• … the syntax for certutil -setextension, demonstrated for the extension Key Usage. You need to replace the Object ID and the input file by the ones for the SAN.

In the following I am providing a modified version of Microsoft’s script. I am not claiming this is the best tool to do that – but I find it interesting because it will work out-of-the box on a Windows Server without installing anything.

addSAN.vbs

' Based on:
' Advanced Certificate Enrollment and Management, Microsoft White Paper, W2K3 era
' https://docs.microsoft.com/en-us/previous-versions/windows/it-pro/windows-server-2003/cc782583(v=ws.10)

Set oArgs = WScript.Arguments
Set oShell = WScript.CreateObject("WScript.Shell")
'
' Parse command line
'
if ((oArgs(0) = "-?") or (oARgs.Count < 1)) then
    Wscript.Echo "Usage: addSAN.vbs [DNS Name]"
else
    sDNShostname = oArgs(0)
end if

Set oFilesystem = CreateObject("Scripting.FileSystemObject")

'##############################################################################
'
' Compute the ASN1 string
'
'##############################################################################
Function ComputeASN1 (iStrLen)
    If Len(Hex(iStrLen)) Mod 2 = 0 then
        sLength = Hex(iStrLen)
    else
        sLength = "0" & Hex(iStrLen)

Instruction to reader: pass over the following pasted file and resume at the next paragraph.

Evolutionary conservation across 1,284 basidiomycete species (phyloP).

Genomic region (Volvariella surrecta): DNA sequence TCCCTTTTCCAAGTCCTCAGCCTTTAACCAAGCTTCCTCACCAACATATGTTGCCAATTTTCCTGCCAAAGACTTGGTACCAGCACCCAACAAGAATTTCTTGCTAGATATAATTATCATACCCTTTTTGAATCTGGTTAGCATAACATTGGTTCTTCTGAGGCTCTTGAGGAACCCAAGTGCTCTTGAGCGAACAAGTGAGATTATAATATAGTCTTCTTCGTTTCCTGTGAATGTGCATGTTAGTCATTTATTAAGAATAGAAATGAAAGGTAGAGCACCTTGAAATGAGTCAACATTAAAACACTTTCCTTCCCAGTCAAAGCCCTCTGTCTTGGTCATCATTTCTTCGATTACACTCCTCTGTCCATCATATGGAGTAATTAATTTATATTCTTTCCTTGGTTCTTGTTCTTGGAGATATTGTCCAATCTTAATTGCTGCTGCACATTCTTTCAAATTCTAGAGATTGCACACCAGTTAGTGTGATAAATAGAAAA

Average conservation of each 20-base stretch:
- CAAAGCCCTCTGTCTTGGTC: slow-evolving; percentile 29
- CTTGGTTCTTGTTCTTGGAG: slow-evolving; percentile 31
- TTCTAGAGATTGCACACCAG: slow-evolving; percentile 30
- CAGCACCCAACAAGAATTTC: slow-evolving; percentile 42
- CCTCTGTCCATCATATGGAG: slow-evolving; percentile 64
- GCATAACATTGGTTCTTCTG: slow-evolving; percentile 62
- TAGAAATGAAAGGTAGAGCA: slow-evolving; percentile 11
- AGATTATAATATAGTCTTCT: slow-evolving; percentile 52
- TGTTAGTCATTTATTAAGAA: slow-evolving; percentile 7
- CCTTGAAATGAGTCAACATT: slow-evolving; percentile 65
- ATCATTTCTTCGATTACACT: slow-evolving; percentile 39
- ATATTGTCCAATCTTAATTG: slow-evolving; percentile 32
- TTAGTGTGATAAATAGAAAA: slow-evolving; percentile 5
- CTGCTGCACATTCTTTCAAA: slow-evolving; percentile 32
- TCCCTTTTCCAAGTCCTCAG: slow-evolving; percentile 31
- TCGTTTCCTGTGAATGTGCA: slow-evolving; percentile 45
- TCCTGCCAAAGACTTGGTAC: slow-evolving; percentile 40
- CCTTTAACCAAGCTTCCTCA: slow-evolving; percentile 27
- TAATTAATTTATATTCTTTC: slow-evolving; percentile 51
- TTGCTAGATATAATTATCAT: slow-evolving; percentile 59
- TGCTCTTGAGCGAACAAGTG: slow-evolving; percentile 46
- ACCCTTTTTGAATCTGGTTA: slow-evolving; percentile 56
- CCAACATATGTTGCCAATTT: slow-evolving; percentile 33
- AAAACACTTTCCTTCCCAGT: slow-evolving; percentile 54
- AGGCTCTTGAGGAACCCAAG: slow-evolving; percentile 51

end if
    if iStrLen > 127 then
        ComputeASN1 = Hex (128 + (Len(sLength) / 2)) & sLength
    else
        ComputeASN1 = sLength
    End If
End Function

'##############################################################################
'
' Create the ASN.1 file
'
'##############################################################################
Dim aASNsubstring(2, 5)
Dim sFileName
Const HEX_DATA_LENGTH = 1
Const ASCIIDATA = 2
Const HEXDATA = 3
Const HEX_BLOB_LENGTH = 4
Const HEX_TYPE = 5
aASNsubstring(0, ASCIIDATA) = sDNShostname
sASNFileName = sDNSHostname & ".asn"
aASNsubstring(0, HEX_TYPE) = "82"
'
' Convert DNS name into Hexadecimal
'
For i = 1 to Len(aASNsubstring(0, ASCIIDATA))
    aASNsubstring(0, HEXDATA) = aASNsubstring(0, HEXDATA) & _
    Hex(Asc(Mid(aASNsubstring(0, ASCIIDATA), i, 1)))
Next
aASNsubstring(0, HEX_DATA_LENGTH) = ComputeASN1 (Len(aASNsubstring(0, HEXDATA)) / 2)
'
' Build the ASN.1 blob for DNS name
'
sASN = aASNsubstring(0, HEX_TYPE) & _
aASNsubstring(0, HEX_DATA_LENGTH) & _
aASNsubstring(0, HEXDATA)

'
' Write the ASN.1 blob into a file
'
Set oFile = oFilesystem.CreateTextFile(sASNFileName)
'
' Put sequence, total length and ASN1 blob into the file
'
oFile.WriteLine "30" & ComputeASN1 (Len(sASN) / 2) & sASN
oFile.Close

WScript.Echo "Use this command to add a SAN (2.5.29.17) to a pending request as uncritical extension (flag 0)"
WScript.Echo "certutil.exe -setextension <RequestID> 2.5.29.17 0 @" & sASNFileName

Demo – how to use it:

Submit a certificate request without a SAN (If you would add one in the attributes form field, the CA would discard it, because that dangerous flag is not set):